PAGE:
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Engineering characteristics of some unsaturated residual soils of Sri Lanka

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dc.contributor.author Tharanganie, BGN
dc.date.accessioned 2011-06-25T04:46:21Z
dc.date.available 2011-06-25T04:46:21Z
dc.identifier.uri http://dl.lib.mrt.ac.lk/handle/123/1381
dc.description.abstract Theories and formulations developed for the behaviour of unsaturated soils incorporate the behaviour of saturated soils as a special case, leading to a generalization of the theory on mechanics for soils. The net normal stress (a-ua ) and the matric suction (ua-uw ) are the two stress state variables that are required to describe the state of an unsaturated soil. The soil-water characteristic curve has been shown to be a key soil property function which can be used to approximately simulate the behaviour of unsaturated soils. As the soil moves from a saturated state to a dry state, the distribution of soil, water and air phases change, giving rise to changes in the stress state. The influence of these phases on the soil-water characteristic curve and hence on the engineering behaviour of unsaturated soils, is of importance in the prediction of unsaturated soil properties. Unsaturated shear strength functions and soil-water characteristic curves of soils obtained from Pussellawa and Kahagalla landslide sites, Sri Lanka, are developed over a matric suction value range of 0 - 800 kPa, based on the results obtained from a series of laboratory tri-axial tests on saturated and unsaturated samples. During tri-axial tests on unsaturated samples, pore-air pressure and pore-water pressure are controlled to maintain suction at a constant value in the soil specimen throughout any stage of the test. Saturated high air entry disks are installed at the bottom of the soil specimen to prevent the entry of pressurized air into the water supply system maintained at a lower pressure. The soilwater characteristic curves developed are compared with such typical curves reported in the literature. The shear strength function of the soil at Pussellawa landslide site for the matric suction range of 50 kPa - 575 kPa can be expressed as: t = 20 + ( s n - Ua) tan 33+ ° ( u a - u w ) tan 11.77° The shear strength function of the soil at Kahagalla landslide site for the matric suction range of 100 kPa - 500 kPa can be expressed as: t = 22.3 + ( s n - u ^ tan 25.2+ ° ( u a - u w ) tan 18.99° In a parallel study, a 5 bar pressure plate apparatus is used to develop soil-water characteristic curves of Pussellawa and Kahagalla landslide sites for a limited range of matric suction values. In the laboratory, a matric suction is applied to the soil specimen by maintaining a zero excess pore-water pressure (i.e., atmospheric pressure) and applying a positive pore-air pressure. In this case also, a saturated ceramic plate is used to prevent the entry of high pressure air into the compartment below the disk. The soil-water characteristic curves of soil at Pussellawa and Kahagalla landslide sites were developed by using Modified tri-axial tests and Pressure plate tests. Slope stability of Pussellawa and Kahagalla landslides are investigated to demonstrate the effect of partial saturation on the factor of safety against failure. Stability of each slope is analysed by developing a computer spread-sheet programme to consider saturated and unsaturated cases. The Modified Janbu's simplified method is used to analyze two slopes to obtain factor of safety values. For the analysis, location of the water table is changed in such a way that full saturation and partial saturation of slopes are achieved. The slope stability analysis of Pussellawa and Kahagalla landslides show that slopes are currently stable with the parameters obtained from laboratory tests. The slope stability analysis shows that lowering the water table increases the factor of safety against failure of a soil slope, due to the influence of matric suction (partial saturation).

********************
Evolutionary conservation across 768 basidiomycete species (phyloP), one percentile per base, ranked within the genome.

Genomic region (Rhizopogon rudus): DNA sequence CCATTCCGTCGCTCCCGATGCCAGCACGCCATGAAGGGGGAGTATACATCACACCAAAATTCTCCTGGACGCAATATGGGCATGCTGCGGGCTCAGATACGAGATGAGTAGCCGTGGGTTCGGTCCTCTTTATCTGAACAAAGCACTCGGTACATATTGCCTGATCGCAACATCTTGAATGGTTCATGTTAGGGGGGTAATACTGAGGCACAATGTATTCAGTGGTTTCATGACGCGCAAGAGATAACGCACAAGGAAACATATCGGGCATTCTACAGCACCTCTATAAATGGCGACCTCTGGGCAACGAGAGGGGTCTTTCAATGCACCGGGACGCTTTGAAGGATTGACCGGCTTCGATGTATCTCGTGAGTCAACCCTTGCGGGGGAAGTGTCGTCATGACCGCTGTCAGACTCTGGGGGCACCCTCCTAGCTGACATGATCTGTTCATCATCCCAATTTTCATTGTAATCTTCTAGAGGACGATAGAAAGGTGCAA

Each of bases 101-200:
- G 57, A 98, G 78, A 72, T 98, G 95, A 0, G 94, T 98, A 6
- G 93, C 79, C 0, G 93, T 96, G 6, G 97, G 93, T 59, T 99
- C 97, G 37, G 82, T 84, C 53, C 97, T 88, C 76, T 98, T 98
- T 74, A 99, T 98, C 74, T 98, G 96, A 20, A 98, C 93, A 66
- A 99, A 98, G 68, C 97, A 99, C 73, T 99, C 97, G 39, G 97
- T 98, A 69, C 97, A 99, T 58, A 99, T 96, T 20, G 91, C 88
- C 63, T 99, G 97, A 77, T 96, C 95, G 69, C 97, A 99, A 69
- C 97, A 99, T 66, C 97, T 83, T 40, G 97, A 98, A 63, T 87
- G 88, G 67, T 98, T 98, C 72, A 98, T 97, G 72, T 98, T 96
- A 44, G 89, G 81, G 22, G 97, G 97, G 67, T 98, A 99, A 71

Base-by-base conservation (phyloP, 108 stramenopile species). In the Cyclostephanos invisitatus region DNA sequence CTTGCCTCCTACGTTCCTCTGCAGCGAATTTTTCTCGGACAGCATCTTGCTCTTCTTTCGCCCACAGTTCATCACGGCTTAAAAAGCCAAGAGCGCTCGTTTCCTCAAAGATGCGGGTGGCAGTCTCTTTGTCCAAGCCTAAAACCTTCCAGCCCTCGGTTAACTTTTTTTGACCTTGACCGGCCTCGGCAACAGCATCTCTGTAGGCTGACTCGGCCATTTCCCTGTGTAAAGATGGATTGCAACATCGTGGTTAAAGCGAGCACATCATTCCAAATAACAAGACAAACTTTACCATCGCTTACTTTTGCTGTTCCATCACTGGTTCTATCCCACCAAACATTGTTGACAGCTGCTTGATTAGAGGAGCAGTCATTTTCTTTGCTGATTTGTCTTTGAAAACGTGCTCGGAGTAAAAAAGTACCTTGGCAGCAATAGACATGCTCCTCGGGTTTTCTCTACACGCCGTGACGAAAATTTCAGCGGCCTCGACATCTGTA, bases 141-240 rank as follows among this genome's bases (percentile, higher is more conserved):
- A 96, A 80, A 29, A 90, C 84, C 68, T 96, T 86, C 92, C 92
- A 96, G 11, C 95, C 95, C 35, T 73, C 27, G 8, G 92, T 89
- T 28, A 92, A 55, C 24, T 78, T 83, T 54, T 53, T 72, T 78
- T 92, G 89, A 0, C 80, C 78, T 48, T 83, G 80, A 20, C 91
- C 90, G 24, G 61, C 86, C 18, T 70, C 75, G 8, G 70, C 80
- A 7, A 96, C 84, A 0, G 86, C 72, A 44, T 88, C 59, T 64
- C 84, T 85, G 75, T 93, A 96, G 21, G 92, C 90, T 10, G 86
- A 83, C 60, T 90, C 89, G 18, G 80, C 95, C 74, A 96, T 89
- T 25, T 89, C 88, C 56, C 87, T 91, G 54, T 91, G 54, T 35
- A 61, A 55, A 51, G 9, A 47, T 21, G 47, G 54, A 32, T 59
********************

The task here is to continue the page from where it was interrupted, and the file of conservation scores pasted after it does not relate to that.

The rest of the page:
dc.language.iso en en_US
dc.subject THESIS-CIVIL ENGINEERING ; Civil Engineering-Thesis ; RESIDUAL SOILS
dc.title Engineering characteristics of some unsaturated residual soils of Sri Lanka
dc.identifier.faculty Engineering en_US
dc.identifier.degree MSc en_US
dc.identifier.department Department of Civil Engineering en_US
dc.date.accept 2005
dc.identifier.accno 83816 en_US


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